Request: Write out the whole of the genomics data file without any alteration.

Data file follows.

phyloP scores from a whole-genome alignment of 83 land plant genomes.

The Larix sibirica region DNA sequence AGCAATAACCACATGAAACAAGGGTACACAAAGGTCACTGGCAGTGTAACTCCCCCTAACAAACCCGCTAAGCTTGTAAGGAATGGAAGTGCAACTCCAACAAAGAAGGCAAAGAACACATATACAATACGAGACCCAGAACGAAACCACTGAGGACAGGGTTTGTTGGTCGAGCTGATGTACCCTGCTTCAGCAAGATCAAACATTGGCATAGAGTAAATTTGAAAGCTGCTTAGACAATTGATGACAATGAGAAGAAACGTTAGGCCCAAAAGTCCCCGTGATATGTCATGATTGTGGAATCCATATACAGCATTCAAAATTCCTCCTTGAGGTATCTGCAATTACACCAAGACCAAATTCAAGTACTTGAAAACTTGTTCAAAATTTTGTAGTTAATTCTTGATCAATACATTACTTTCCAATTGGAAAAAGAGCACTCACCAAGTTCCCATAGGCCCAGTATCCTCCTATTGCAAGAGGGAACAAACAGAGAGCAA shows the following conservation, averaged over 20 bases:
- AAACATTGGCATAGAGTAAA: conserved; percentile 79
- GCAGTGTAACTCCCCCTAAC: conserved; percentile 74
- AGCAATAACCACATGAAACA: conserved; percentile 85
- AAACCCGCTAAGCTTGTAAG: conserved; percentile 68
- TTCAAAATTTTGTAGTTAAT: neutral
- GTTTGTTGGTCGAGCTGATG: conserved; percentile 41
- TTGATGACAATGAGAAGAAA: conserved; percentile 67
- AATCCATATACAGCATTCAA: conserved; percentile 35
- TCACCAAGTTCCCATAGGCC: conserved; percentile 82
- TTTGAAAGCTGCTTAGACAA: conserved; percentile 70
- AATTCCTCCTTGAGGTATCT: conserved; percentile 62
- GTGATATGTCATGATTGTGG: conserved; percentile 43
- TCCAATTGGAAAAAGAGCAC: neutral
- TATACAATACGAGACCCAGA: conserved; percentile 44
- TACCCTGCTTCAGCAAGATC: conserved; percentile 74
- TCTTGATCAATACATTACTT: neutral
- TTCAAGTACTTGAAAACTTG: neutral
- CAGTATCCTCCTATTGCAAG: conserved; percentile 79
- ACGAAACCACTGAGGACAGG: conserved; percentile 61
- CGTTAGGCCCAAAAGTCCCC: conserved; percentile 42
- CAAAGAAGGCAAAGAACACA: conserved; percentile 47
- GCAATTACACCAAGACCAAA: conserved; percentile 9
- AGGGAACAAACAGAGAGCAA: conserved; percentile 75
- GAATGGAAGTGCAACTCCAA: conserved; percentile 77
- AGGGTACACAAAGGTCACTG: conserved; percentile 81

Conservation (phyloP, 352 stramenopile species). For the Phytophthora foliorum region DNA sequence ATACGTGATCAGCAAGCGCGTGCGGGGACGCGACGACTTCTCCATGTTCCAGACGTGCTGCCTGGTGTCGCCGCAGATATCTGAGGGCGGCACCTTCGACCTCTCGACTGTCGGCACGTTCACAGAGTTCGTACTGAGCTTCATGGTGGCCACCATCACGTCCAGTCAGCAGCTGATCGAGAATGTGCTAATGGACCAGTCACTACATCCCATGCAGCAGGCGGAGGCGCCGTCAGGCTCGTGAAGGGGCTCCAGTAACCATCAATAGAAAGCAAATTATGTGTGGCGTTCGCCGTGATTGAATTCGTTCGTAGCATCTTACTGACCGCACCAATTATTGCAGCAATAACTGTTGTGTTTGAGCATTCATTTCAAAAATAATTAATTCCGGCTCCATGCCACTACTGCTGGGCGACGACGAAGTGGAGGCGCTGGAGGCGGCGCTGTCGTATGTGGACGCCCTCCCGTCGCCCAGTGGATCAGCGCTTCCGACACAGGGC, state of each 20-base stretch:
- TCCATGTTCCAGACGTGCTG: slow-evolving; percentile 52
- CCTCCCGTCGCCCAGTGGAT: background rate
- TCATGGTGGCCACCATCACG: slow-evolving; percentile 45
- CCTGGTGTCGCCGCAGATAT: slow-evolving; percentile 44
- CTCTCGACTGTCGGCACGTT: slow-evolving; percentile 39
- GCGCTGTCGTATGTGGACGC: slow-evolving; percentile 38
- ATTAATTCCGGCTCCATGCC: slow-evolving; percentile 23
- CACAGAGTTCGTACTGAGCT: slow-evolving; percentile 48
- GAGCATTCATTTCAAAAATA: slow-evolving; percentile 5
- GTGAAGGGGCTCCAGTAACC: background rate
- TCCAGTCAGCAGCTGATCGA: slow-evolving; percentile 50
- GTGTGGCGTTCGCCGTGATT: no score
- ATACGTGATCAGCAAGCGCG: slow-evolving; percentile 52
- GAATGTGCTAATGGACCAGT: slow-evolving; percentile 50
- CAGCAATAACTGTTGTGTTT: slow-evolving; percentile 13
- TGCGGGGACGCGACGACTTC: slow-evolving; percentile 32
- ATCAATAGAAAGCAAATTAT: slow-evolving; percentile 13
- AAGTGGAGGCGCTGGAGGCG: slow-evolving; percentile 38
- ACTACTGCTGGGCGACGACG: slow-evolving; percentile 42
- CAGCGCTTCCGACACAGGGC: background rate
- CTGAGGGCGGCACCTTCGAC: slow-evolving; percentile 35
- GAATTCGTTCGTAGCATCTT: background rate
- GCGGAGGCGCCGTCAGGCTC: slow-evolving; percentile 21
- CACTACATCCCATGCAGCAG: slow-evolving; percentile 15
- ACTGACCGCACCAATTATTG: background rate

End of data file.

phyloP scores from a whole-genome alignment of 83 land plant genomes.

The Larix sibirica region DNA sequence AGCAATAACCACATGAAACAAGGGTACACAAAGGTCACTGGCAGTGTAACTCCCCCTAACAAACCCGCTAAGCTTGTAAGGAATGGAAGTGCAACTCCAACAAAGAAGGCAAAGAACACATATACAATACGAGACCCAGAACGAAACCACTGAGGACAGGGTTTGTTGGTCGAGCTGATGTACCCTGCTTCAGCAAGATCAAACATTGGCATAGAGTAAATTTGAAAGCTGCTTAGACAATTGATGACAATGAGAAGAAACGTTAGGCCCAAAAGTCCCCGTGATATGTCATGATTGTGGAATCCATATACAGCATTCAAAATTCCTCCTTGAGGTATCTGCAATTACACCAAGACCAAATTCAAGTACTTGAAAACTTGTTCAAAATTTTGTAGTTAATTCTTGATCAATACATTACTTTCCAATTGGAAAAAGAGCACTCACCAAGTTCCCATAGGCCCAGTATCCTCCTATTGCAAGAGGGAACAAACAGAGAGCAA shows the following conservation, averaged over 20 bases:
- AAACATTGGCATAGAGTAAA: conserved; percentile 79
- GCAGTGTAACTCCCCCTAAC: conserved; percentile 74
- AGCAATAACCACATGAAACA: conserved; percentile 85
- AAACCCGCTAAGCTTGTAAG: conserved; percentile 68
- TTCAAAATTTTGTAGTTAAT: neutral
- GTTTGTTGGTCGAGCTGATG: conserved; percentile 41
- TTGATGACAATGAGAAGAAA: conserved; percentile 67
- AATCCATATACAGCATTCAA: conserved; percentile 35
- TCACCAAGTTCCCATAGGCC: conserved; percentile 82
- TTTGAAAGCTGCTTAGACAA: conserved; percentile 70
- AATTCCTCCTTGAGGTATCT: conserved; percentile 62
- GTGATATGTCATGATTGTGG: conserved; percentile 43
- TCCAATTGGAAAAAGAGCAC: neutral
- TATACAATACGAGACCCAGA: conserved; percentile 44
- TACCCTGCTTCAGCAAGATC: conserved; percentile 74
- TCTTGATCAATACATTACTT: neutral
- TTCAAGTACTTGAAAACTTG: neutral
- CAGTATCCTCCTATTGCAAG: conserved; percentile 79
- ACGAAACCACTGAGGACAGG: conserved; percentile 61
- CGTTAGGCCCAAAAGTCCCC: conserved; percentile 42
- CAAAGAAGGCAAAGAACACA: conserved; percentile 47
- GCAATTACACCAAGACCAAA: conserved; percentile 9
- AGGGAACAAACAGAGAGCAA: conserved; percentile 75
- GAATGGAAGTGCAACTCCAA: conserved; percentile 77
- AGGGTACACAAAGGTCACTG: conserved; percentile 81

Conservation (phyloP, 352 stramenopile species). For the Phytophthora foliorum region DNA sequence ATACGTGATCAGCAAGCGCGTGCGGGGACGCGACGACTTCTCCATGTTCCAGACGTGCTGCCTGGTGTCGCCGCAGATATCTGAGGGCGGCACCTTCGACCTCTCGACTGTCGGCACGTTCACAGAGTTCGTACTGAGCTTCATGGTGGCCACCATCACGTCCAGTCAGCAGCTGATCGAGAATGTGCTAATGGACCAGTCACTACATCCCATGCAGCAGGCGGAGGCGCCGTCAGGCTCGTGAAGGGGCTCCAGTAACCATCAATAGAAAGCAAATTATGTGTGGCGTTCGCCGTGATTGAATTCGTTCGTAGCATCTTACTGACCGCACCAATTATTGCAGCAATAACTGTTGTGTTTGAGCATTCATTTCAAAAATAATTAATTCCGGCTCCATGCCACTACTGCTGGGCGACGACGAAGTGGAGGCGCTGGAGGCGGCGCTGTCGTATGTGGACGCCCTCCCGTCGCCCAGTGGATCAGCGCTTCCGACACAGGGC, state of each 20-base stretch:
- TCCATGTTCCAGACGTGCTG: slow-evolving; percentile 52
- CCTCCCGTCGCCCAGTGGAT: background rate
- TCATGGTGGCCACCATCACG: slow-evolving; percentile 45
- CCTGGTGTCGCCGCAGATAT: slow-evolving; percentile 44
- CTCTCGACTGTCGGCACGTT: slow-evolving; percentile 39
- GCGCTGTCGTATGTGGACGC: slow-evolving; percentile 38
- ATTAATTCCGGCTCCATGCC: slow-evolving; percentile 23
- CACAGAGTTCGTACTGAGCT: slow-evolving; percentile 48
- GAGCATTCATTTCAAAAATA: slow-evolving; percentile 5
- GTGAAGGGGCTCCAGTAACC: background rate
- TCCAGTCAGCAGCTGATCGA: slow-evolving; percentile 50
- GTGTGGCGTTCGCCGTGATT: no score
- ATACGTGATCAGCAAGCGCG: slow-evolving; percentile 52
- GAATGTGCTAATGGACCAGT: slow-evolving; percentile 50
- CAGCAATAACTGTTGTGTTT: slow-evolving; percentile 13
- TGCGGGGACGCGACGACTTC: slow-evolving; percentile 32
- ATCAATAGAAAGCAAATTAT: slow-evolving; percentile 13
- AAGTGGAGGCGCTGGAGGCG: slow-evolving; percentile 38
- ACTACTGCTGGGCGACGACG: slow-evolving; percentile 42
- CAGCGCTTCCGACACAGGGC: background rate
- CTGAGGGCGGCACCTTCGAC: slow-evolving; percentile 35
- GAATTCGTTCGTAGCATCTT: background rate
- GCGGAGGCGCCGTCAGGCTC: slow-evolving; percentile 21
- CACTACATCCCATGCAGCAG: slow-evolving; percentile 15
- ACTGACCGCACCAATTATTG: background rate